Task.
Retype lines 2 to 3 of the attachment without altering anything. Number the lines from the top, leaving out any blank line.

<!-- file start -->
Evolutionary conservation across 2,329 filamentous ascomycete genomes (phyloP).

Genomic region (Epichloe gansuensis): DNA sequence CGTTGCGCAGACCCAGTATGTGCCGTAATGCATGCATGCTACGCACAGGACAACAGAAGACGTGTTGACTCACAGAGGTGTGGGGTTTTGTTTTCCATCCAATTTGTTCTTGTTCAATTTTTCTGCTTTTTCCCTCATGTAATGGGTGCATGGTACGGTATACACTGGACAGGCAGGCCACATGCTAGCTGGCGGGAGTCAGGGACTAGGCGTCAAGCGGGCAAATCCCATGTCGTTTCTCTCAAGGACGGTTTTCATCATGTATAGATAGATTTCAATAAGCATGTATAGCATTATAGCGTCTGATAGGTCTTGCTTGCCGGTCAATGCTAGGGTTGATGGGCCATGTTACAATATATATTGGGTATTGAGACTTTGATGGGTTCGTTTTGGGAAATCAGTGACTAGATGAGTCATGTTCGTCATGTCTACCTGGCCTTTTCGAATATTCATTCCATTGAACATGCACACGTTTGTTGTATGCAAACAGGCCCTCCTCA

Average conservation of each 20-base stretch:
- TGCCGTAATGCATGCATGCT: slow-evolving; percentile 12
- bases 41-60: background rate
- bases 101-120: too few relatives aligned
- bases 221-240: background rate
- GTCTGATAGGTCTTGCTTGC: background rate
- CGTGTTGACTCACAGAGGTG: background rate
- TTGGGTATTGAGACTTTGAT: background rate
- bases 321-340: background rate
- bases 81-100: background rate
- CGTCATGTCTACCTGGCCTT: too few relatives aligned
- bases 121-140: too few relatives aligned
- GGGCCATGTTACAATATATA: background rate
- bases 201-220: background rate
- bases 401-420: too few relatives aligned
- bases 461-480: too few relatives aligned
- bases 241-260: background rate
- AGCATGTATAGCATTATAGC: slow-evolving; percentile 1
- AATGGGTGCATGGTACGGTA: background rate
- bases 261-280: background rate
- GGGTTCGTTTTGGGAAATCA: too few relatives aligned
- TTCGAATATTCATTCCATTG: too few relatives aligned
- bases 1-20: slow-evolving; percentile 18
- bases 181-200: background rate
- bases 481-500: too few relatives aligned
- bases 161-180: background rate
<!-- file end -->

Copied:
Genomic region (Epichloe gansuensis): DNA sequence CGTTGCGCAGACCCAGTATGTGCCGTAATGCATGCATGCTACGCACAGGACAACAGAAGACGTGTTGACTCACAGAGGTGTGGGGTTTTGTTTTCCATCCAATTTGTTCTTGTTCAATTTTTCTGCTTTTTCCCTCATGTAATGGGTGCATGGTACGGTATACACTGGACAGGCAGGCCACATGCTAGCTGGCGGGAGTCAGGGACTAGGCGTCAAGCGGGCAAATCCCATGTCGTTTCTCTCAAGGACGGTTTTCATCATGTATAGATAGATTTCAATAAGCATGTATAGCATTATAGCGTCTGATAGGTCTTGCTTGCCGGTCAATGCTAGGGTTGATGGGCCATGTTACAATATATATTGGGTATTGAGACTTTGATGGGTTCGTTTTGGGAAATCAGTGACTAGATGAGTCATGTTCGTCATGTCTACCTGGCCTTTTCGAATATTCATTCCATTGAACATGCACACGTTTGTTGTATGCAAACAGGCCCTCCTCA

Average conservation of each 20-base stretch: